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Rafter tie question

awZGYNcd4D | Posted in General Questions on

Live in Maine have a colonial house with unfinished full attic, 8:12 pitch roof., 20 years old.

Looks like when roof was framed they basically decked over the floor of the attic (second floor ceiling) with plywood and then placed the rafters on top of this deck with a birds-mouth cut on edge. Ridge is non structural; no collar ties.

I recently pulled up all the plywood, and removed existing fiberglass insulation to blow in cellulose at a greater depth, covering the top of the 2×10 floor joists which I presume act as rafter ties. I found that the floor joist was not a continuous 2×10 but rather two separate pieces of wood overlapped about 4′ on a load bearing wall, toe-nailed to top plate of bearing wall. They were not nailed to one another. There is cross bracing for the joists

I nailed them to one another with a dozen or so nails where they overlap. I also added collar ties 1/3 of way down from ridge. Since I am not putting the plywood back down due to increased insulation depth, I am wondering if it will create any problems with spreading. Was the plywood playing much of a role keeping the overlapped floor joists/rafter ties from spreading? Now I’m wondering if I should go back and try to really secure the overlapped 2×10’s together rather than just a few nails – bolts or metal strap?

Maybe I just am worrying too much, and maybe if it has been fine for 20 years with plywood in the attic it will be just as fine without plywood. And yes, I did air seal everything and put insulation baffles in.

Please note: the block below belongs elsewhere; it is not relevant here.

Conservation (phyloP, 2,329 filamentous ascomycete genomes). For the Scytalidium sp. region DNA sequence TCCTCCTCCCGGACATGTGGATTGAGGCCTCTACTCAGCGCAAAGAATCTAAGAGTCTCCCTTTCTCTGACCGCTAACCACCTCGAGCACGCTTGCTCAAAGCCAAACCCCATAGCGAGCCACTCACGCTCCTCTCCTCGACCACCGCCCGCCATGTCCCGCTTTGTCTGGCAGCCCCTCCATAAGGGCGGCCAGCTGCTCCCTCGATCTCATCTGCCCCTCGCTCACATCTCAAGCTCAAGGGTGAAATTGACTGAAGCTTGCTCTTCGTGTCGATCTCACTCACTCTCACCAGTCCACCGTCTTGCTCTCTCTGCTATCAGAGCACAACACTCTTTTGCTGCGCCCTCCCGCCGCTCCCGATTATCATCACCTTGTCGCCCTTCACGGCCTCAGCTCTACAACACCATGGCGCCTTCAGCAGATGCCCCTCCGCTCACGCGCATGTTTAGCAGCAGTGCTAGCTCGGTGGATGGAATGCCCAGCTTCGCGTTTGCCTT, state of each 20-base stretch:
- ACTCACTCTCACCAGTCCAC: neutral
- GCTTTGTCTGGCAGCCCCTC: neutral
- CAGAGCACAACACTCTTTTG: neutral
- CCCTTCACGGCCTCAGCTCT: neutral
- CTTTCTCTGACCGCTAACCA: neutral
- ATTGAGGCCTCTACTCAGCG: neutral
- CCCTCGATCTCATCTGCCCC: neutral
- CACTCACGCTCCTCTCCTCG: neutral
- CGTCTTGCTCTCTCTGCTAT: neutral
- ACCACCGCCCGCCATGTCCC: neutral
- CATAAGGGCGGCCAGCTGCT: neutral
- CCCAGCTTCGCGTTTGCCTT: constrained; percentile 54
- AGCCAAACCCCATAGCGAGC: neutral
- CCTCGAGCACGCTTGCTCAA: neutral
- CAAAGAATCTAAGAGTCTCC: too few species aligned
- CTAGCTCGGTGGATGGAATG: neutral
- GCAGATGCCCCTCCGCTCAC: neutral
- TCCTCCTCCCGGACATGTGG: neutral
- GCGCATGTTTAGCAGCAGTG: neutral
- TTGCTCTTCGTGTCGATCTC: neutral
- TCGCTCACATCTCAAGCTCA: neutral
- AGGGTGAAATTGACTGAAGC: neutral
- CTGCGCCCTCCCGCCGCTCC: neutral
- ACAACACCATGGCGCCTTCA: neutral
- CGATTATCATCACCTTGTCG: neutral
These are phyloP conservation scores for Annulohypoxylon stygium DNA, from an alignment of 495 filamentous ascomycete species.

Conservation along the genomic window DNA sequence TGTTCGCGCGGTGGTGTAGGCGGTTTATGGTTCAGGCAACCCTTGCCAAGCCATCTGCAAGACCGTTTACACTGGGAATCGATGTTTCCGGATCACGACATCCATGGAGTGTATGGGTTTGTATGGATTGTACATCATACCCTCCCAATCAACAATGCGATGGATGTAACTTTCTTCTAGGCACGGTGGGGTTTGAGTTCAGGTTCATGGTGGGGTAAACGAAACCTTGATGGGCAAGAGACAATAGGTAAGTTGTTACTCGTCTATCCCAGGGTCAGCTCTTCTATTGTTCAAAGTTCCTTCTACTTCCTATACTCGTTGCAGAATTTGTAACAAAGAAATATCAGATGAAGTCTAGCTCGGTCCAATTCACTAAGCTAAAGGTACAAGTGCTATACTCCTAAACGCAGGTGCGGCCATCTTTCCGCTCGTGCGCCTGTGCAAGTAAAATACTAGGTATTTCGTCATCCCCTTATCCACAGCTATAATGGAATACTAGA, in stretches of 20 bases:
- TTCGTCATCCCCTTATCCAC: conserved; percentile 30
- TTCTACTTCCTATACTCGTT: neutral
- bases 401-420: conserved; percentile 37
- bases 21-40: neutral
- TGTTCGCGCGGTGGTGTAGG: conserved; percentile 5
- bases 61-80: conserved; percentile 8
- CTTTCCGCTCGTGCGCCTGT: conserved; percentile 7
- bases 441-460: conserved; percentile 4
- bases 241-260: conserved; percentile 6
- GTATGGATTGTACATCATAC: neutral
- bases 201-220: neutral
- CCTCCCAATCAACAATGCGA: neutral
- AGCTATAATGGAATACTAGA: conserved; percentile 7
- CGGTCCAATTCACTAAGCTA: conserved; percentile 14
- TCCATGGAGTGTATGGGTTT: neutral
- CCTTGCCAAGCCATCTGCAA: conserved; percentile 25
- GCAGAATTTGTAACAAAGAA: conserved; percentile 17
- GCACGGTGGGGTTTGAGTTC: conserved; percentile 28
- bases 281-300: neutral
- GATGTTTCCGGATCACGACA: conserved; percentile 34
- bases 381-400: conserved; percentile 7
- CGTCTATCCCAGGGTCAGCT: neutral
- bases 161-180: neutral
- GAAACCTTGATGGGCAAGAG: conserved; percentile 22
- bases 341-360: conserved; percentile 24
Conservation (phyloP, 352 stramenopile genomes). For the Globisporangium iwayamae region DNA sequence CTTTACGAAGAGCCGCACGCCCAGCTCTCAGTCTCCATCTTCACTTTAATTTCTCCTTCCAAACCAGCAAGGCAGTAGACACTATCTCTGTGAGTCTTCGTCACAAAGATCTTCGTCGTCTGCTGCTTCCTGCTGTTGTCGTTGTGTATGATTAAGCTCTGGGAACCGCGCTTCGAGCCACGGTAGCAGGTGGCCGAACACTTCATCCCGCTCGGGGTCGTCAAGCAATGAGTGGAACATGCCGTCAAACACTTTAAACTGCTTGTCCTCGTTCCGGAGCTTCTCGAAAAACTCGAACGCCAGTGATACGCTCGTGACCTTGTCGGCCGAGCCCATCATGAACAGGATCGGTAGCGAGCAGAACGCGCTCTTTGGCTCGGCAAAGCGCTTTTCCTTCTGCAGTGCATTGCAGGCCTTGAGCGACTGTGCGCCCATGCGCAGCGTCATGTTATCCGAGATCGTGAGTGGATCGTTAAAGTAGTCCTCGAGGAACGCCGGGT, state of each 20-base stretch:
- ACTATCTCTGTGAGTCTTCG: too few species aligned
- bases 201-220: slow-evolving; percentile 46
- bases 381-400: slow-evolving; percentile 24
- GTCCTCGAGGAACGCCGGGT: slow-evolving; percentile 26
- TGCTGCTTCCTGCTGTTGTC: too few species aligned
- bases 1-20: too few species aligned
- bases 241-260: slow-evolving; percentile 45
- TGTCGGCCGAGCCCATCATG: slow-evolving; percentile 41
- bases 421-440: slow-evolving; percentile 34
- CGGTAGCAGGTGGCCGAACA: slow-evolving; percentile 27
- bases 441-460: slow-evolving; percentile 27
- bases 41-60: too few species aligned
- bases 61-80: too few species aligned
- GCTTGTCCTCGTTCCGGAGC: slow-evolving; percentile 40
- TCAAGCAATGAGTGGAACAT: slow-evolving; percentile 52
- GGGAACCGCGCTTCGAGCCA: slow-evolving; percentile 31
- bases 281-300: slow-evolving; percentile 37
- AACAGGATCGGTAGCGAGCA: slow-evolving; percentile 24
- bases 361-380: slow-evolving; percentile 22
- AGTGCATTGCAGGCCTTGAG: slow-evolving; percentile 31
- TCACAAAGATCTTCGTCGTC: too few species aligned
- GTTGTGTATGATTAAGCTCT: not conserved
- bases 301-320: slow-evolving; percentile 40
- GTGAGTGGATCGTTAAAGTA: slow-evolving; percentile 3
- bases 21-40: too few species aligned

Any thoughts would be appreciated.

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  1. Riversong | | #1

    Nice to hear from someone who knows the difference between a rafter tie and a collar tie. Few carpenters do.

    If the plywood overlapped the lap joint in the joist pairs, then it probably was helping create a tension assembly. To perform as rafter ties, the joist pairs should have been nailed together, but a dozen nails per lap should be more than sufficient for this connection - the toe nails were woefully insufficient.

    The weak point, however, in the rafter thrust triangle is the birdsmouth connection to the plywood sublfoor on top of the joists. There would only be toe nails at that connection, too. In a conventionally framed roof, the rafters would lap the floor joists at the eaves and be side nailed. So it's that connection that is worth strengthening, which can be done with metal angle plates and heavy duty screws (not drywall screws) or small lags.

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